- Key members of the Eurozone crash into recession
- Business and consumer sentiment evaporated
- Every nation/region of the world faces a deep economic dislocation
- None more so than the Eurozone; the long game is not Euro Index friendly
Kaputte Wirtschaft (Broken Economy)
Germany is the leading economy of the Eurozone accounting for 28.25% of the regions output. In this past week the Federal Statistics Office reported that Germany’s economy shrank 2.2% QoQ in Q1 2020, following a 0.1% decline in Q4 2019. Thus, Germany entered a recession.
This was the largest contraction in the level of German GDP since Q1 2009 and ranked as the second deepest decline since German unification on October 3, 1990. Of course, much of this is a result of the action taken to contain the coronavirus pandemic that has required many businesses to shutter and people to stay at home.
Private consumer spending dropped sharply as the consumer sentiment indicator for Germany plunged to -23.4 as May began. This was shy of the market consensus of -1.8 and was hot on the heels of a downwardly revised 2.3 in the prior month. No sugar coating here, it is the lowest reading on record.
Given that the Ifo Business Climate indicator for Germany dropped to 74.3 in April 2020, from a y revised 85.9 in the previous month and was below market expectations of 80 it is no surprise that investments in equipment, particularly in machinery, equipment and vehicles collapsed.
Même histoire en France (Same story in France)
The tail of economic distress is not just restricted to Germany. In France (19.76% of Eurozone GDP), the economy suffered the steepest decline in Q1, shrinking by 5.8% after a decline of 0.1% in the previous quarter. So, France too is in a technical recession and again the decline was the steepest ever booked according to INSEE.
There were declines in household consumption -6.1% cf. 0.3%, led by falls in spending on both goods and service; fixed investment -11.8% cf. an unchanged observation, led by construction; and government spending -2.4% cf. 0.5%. In addition, net foreign demand contributed negatively as both exports and imports fell.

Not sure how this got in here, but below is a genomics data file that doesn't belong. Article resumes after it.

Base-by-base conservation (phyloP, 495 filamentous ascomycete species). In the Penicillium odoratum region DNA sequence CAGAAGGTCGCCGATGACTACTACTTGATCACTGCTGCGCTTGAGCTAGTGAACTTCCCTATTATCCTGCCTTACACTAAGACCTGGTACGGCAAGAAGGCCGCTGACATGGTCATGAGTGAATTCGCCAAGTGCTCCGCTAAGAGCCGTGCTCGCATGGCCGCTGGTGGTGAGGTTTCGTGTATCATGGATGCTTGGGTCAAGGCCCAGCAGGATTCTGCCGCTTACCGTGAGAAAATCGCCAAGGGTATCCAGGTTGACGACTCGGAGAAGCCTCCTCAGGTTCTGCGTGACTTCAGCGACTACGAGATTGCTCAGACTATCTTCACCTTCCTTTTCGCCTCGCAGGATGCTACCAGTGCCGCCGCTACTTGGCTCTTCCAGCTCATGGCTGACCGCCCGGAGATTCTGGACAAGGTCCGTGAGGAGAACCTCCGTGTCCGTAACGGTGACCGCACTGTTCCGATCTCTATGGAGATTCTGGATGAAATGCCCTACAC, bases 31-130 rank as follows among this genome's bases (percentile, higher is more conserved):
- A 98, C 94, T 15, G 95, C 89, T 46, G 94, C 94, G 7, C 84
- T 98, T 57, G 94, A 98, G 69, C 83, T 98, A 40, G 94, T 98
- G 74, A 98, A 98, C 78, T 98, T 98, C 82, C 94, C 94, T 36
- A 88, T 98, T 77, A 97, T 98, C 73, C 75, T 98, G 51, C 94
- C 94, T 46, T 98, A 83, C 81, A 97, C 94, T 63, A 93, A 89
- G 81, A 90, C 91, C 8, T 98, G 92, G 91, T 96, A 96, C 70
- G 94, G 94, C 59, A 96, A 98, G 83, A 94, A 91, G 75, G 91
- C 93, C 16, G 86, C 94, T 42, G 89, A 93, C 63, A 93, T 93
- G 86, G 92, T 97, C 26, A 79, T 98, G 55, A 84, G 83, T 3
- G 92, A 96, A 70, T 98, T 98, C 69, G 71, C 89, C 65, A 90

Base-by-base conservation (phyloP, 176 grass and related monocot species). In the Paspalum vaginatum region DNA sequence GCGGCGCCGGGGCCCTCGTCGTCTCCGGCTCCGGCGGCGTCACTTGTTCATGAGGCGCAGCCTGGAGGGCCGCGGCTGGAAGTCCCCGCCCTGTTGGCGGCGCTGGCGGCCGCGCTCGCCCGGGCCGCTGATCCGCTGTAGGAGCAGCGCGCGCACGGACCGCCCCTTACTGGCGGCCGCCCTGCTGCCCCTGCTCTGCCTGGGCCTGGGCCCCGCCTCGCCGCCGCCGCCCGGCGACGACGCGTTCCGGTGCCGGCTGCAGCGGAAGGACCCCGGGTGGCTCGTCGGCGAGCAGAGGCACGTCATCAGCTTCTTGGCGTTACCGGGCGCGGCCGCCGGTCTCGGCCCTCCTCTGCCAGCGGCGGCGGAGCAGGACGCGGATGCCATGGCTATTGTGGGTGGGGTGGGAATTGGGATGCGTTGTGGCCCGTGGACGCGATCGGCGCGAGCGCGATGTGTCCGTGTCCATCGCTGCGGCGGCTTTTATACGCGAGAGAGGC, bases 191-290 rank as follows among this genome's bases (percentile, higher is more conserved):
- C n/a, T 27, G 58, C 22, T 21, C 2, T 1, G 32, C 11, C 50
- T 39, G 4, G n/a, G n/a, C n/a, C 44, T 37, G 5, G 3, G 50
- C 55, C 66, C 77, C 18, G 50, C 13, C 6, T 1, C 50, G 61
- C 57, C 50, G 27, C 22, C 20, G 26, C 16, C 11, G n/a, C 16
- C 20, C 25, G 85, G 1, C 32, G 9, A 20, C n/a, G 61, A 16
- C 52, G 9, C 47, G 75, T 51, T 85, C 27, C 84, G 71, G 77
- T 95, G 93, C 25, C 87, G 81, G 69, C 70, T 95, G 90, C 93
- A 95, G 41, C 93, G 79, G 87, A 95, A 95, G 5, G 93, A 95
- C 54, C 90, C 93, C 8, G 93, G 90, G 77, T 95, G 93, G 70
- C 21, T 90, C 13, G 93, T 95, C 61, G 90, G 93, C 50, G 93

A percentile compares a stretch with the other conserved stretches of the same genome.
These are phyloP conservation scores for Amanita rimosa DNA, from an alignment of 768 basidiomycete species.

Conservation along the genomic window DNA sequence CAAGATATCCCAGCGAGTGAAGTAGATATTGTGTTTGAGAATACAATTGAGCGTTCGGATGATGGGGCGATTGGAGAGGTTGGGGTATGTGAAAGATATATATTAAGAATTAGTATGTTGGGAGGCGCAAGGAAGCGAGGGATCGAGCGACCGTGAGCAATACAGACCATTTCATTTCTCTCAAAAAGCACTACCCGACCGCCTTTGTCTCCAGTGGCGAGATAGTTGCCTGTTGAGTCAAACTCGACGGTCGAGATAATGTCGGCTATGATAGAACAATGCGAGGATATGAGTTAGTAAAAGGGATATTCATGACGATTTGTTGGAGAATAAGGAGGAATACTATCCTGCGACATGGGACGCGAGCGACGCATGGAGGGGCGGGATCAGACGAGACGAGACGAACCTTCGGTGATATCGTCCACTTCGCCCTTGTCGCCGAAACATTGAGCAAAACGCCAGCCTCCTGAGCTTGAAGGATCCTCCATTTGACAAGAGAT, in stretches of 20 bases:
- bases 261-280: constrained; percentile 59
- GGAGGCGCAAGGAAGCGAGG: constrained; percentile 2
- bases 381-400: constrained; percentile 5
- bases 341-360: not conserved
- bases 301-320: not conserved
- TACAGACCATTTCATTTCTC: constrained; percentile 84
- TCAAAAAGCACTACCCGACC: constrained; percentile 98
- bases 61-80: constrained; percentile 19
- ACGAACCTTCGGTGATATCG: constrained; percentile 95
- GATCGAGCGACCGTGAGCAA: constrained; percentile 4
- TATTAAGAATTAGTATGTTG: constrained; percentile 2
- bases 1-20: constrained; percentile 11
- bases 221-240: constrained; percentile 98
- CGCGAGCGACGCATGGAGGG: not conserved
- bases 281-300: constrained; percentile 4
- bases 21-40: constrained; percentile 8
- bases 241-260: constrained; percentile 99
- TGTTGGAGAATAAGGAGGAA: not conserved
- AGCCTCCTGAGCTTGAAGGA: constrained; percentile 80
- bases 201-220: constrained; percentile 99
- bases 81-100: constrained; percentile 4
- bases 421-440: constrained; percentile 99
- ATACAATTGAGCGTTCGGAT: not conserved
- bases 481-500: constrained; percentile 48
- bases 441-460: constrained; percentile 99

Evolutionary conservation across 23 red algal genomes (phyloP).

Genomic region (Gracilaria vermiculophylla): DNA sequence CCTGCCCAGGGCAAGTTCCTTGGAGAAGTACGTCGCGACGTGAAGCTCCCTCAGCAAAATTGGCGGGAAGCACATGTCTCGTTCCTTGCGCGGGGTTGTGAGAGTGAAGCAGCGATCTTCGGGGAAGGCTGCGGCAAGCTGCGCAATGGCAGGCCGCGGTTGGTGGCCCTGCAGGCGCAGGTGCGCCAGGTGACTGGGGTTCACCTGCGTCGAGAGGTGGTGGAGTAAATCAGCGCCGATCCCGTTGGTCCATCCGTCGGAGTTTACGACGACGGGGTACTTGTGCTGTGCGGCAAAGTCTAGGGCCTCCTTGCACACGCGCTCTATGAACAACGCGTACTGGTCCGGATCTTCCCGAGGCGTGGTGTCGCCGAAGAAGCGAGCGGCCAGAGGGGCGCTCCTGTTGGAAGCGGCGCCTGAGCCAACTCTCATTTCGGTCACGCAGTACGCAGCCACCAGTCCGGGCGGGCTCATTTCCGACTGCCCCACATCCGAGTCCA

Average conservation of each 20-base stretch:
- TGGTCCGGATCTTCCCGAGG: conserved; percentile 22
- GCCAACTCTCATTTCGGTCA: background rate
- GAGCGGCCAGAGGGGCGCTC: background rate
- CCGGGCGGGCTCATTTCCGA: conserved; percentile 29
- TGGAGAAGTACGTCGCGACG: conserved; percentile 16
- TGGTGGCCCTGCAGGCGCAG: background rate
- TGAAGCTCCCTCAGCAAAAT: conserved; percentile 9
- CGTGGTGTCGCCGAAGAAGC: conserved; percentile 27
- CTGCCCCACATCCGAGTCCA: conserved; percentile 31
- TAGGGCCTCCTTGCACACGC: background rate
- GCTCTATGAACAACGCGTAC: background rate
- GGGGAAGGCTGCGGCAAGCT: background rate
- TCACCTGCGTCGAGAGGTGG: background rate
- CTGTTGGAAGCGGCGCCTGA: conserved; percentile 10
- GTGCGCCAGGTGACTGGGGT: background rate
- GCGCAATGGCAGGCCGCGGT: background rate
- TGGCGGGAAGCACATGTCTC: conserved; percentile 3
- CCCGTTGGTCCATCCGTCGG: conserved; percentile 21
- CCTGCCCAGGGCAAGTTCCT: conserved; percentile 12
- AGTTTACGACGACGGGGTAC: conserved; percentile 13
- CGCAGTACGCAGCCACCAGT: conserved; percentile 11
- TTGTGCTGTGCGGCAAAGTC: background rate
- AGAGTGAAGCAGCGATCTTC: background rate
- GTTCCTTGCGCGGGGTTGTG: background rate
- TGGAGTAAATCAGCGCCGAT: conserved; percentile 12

Non dimenticare l’Italia (Do not forget Italy)
Italy accounts for 14.87% of the Eurozone’s economy and it contracted by 4.7% in Q1 after a 0.3% fall in the last three months of 2019. AS is the current pattern, it was the steepest contraction since comparable records began to be recorded by ISTAT in 1995 although it was marginally better than market expectations of a 5.0% decline. It seems the market will grab any shred of good news.
Of course, Italy has been badly hurt by the coronavirus pandemic during March. The economic evidence is seen in the production numbers as severe contractions were seen in all main industries: agriculture, forestry and fishing, industry and services.
From the demand side, both the domestic and external demand contributed negatively to the GDP. Year-on-year, the economy contracted 4.8%, the most since Q3 2009 and following a 0.1% expansion at the end of 2019.
Eurozone Economy Evaporates
Taken as a bloc, the Eurozone saw an economic contraction was confirmed at 3.8% in Q1 2020. This is the steepest measured by Eurostat since comparable records began in 1995.
What is beginning to emerge is a realisation that growth in the Eurozone is going to take longer to recover than previously expected, as the fallout from coronavirus means one should expect a deeper contraction and a more sluggish recovery. One can kiss goodbye to any “V” shaped recovery in Europe. It will more like an extended “U”.
This will because of longer lasting dislocation effects as such consumers and corporations will remain overly cautious and sadly some firms will not reopen. It is with sadness that I notice Business Confidence in the Eurozone decreased to -1.81 points in April from -0.28 points in March of 2020. The sixth consecutive month of a sub-zero reading.
Looking at the Euro Index
My last post was about the EURUSD. This time I am taking a broader sweep by looking at the Euro Index. This is used for the analysis and trade of the Euro against the rest of the forex market in the guise of a portfolio of most liquid currencies EUR, USD, JPY, AUD, CHF, and CAD. It is used as a market systemic indicator.
It is a steady gauge on the fundamental events of the Eurozone and the sensitivity to fundamental events in other currency zones is minimal. This allows a low-volatility trend movement of the index that quantifies with superb objectively the state of Eurozone.
The orange circle in Figure 2 illustrates that the closing spot price of 100.29 is close to the 50-day moving average at 100.18. Even though the economies of the other currencies in this index are experiencing coronavirus issues themselves, the combination of economic decline, a lack of collective regional effort and debt disasters in three to five years’ time tells me the Eurozone and the Euro are heading for a rocky ride.
I expect the Euro Index to rotate back inside the recent impulsive channel with a decline to 96 as this dreadful year unfolds.
As I am taking a long view on this play I have opted not, at this time to have any set stop loss set in place. That must be an evolving matter.